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November 21, 2012
November 21, 2012
Unraveling the mechanism that ovarian cancer cells use to change normal cells around them into cells that promote tumor growth has identified several new targets for treatment of this deadly disease.
In the December issue of the American Association for Cancer Research journal Cancer Discovery, a team of researchers from the University of Chicago Medicine and Northwestern University Feinberg School of Medicine show that ovarian cancer cells induce nearby cells to alter their production of three microRNAs -- small strands of genetic material that are important regulators of gene expression.
By changing gene expression, microRNAs can modify a cell's function. In this case, they convert normal, healthy fibroblasts into cancer-associated fibroblasts (CAFs). These CAFs pump out chemical signals telling cancer cells to multiply, invade healthy tissues and travel to distant sites in the abdomen. Importantly, by reversing the microRNA signals the researchers were able to cause CAFs to revert to normal fibroblasts.
"These cancer-supporting cells provide a novel and appealing treatment target," said one of the lead authors of the study Ernst Lengyel, MD, PhD, professor in the department of obstetrics and gynecology at the University of Chicago. "Cancer cells mutate rapidly, which enables them to develop drug resistance. But cancer-associated fibroblasts are genetically stable," he said. "Their harmful behavior is driven by the microRNAs. Inhibiting those signals is a new way to fight this disease. It disrupts the cancer's support system and is unlikely to evolve resistance."
"With ovarian cancer," Lengyel added, "we desperately need new treatments. "There have been no new approaches introduced into the clinic for years, and thus no major improvements in patient survival."
Fibroblasts are the primary cellular component of connective tissue. They provide the structural framework for other tissues and aid in wound healing. When fibroblast-dense tissues are infiltrated by cancer cells, however, "intimate cross-talk between fibroblasts and cancer cells" can covert them to cancer-associated fibroblasts, Lengyel said, "shifting them into a new role."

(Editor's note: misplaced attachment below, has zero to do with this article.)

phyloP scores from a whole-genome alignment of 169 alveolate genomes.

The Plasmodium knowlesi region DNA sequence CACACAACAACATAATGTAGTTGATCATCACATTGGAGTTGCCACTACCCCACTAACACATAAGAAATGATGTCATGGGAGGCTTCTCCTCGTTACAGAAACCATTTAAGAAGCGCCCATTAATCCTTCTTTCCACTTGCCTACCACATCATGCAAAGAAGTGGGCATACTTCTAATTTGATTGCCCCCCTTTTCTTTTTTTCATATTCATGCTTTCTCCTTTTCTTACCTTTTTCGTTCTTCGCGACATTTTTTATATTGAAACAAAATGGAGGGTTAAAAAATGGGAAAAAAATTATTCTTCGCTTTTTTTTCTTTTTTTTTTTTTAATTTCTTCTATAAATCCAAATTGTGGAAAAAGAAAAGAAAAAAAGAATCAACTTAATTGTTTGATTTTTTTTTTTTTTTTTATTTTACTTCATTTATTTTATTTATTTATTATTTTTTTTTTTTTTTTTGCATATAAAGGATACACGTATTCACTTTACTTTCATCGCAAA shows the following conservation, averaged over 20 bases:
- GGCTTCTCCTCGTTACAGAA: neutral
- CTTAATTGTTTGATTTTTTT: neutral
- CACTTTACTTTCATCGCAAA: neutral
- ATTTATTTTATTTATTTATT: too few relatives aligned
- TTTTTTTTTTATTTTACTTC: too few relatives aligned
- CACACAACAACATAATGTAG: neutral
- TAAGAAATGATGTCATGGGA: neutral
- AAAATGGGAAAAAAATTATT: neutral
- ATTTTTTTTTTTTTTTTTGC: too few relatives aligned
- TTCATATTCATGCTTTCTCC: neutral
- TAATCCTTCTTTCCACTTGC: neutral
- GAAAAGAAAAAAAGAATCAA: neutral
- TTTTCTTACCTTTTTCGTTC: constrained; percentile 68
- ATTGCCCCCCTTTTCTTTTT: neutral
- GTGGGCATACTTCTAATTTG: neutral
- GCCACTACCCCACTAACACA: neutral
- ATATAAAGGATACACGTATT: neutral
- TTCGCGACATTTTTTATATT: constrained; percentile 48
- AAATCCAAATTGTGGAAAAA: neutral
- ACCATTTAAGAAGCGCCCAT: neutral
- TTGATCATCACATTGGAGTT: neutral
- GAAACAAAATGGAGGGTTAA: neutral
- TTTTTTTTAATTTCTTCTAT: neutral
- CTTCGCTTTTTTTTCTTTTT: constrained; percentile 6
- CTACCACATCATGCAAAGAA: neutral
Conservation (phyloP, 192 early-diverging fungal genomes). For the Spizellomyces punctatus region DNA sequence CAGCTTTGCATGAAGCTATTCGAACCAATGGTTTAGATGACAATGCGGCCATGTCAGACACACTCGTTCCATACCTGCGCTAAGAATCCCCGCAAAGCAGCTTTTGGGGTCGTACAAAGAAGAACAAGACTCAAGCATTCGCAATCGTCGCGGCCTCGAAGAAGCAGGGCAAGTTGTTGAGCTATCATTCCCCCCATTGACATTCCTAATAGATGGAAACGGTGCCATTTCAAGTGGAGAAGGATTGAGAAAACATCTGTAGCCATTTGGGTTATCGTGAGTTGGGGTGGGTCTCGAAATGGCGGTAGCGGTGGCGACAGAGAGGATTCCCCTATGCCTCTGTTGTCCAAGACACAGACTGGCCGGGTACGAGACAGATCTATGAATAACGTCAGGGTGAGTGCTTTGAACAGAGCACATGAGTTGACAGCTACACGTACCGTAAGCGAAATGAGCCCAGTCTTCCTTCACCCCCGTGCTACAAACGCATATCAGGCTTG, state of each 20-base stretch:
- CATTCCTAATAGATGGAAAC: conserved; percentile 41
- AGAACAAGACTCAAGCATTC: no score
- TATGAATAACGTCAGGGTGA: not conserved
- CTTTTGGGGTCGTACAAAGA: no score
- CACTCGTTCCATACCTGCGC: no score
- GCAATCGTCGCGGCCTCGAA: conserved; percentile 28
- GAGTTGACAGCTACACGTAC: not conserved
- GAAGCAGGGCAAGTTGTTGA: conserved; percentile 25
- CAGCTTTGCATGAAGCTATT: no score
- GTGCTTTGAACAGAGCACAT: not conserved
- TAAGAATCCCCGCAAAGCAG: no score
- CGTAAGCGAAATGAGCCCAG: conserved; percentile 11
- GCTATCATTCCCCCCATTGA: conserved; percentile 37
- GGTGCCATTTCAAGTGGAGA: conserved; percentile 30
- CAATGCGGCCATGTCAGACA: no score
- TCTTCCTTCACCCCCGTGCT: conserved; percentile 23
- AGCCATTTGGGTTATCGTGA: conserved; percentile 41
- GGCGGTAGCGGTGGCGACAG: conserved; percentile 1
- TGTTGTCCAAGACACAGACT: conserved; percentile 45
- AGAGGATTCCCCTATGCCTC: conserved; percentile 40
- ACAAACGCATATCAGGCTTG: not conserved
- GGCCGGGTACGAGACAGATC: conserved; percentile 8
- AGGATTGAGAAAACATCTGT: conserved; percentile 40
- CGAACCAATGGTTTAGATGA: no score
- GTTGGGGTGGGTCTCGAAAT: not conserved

"Only a few years ago scientists learned how to reprogram normal cells into cells that can give rise to any cell type in the body," said the second lead author on the study Marcus Peter, PhD, professor of medicine at Northwestern University Feinberg School of Medicine. "Our work demonstrates that cancer cells also have the ability to reprogram cells in their environment into cells that support their growth and that this process involves microRNAs."
The researchers found that cancer cells caused normal fibroblasts to reduce production of two microRNAs, miR-31 and miR-214, and to increase production of miR-155. Since microRNAs usually block gene expression, reduced levels increased expression of several of their target genes. Many of those genes are involved in the production of the chemical signals associated with CAFs.
The most highly upregulated such signal, known as CCL5, is a "key tumor-promoting factor," the authors show. When human ovarian cancer cells and CAFs were co-injected into mice, the tumor cells soon replaced normal ovarian structures. Antibodies that neutralized CCL5 inhibited this augmented growth.
"One strength of our study is that we used tumor cells and CAFs from patients, rather than cell lines," said Lengyel, a gynecologic oncologist who specializes in the surgical treatment of women with ovarian cancer. "Our model system is as close as possible to the real situation."
"Therapeutic approaches targeting microRNAs in cancer cells are under development," added Peter. "Our work suggests that it might be possible to modify microRNA expression in cancer-associated fibroblasts for therapeutic benefit."
The Ovarian Cancer Research Fund supported this study. Additional authors include Anirban Mitra, Marion Zillhardt and Payal Tiwari from the University of Chicago, and Youjia Hua and Andrea Murmann from Northwestern University.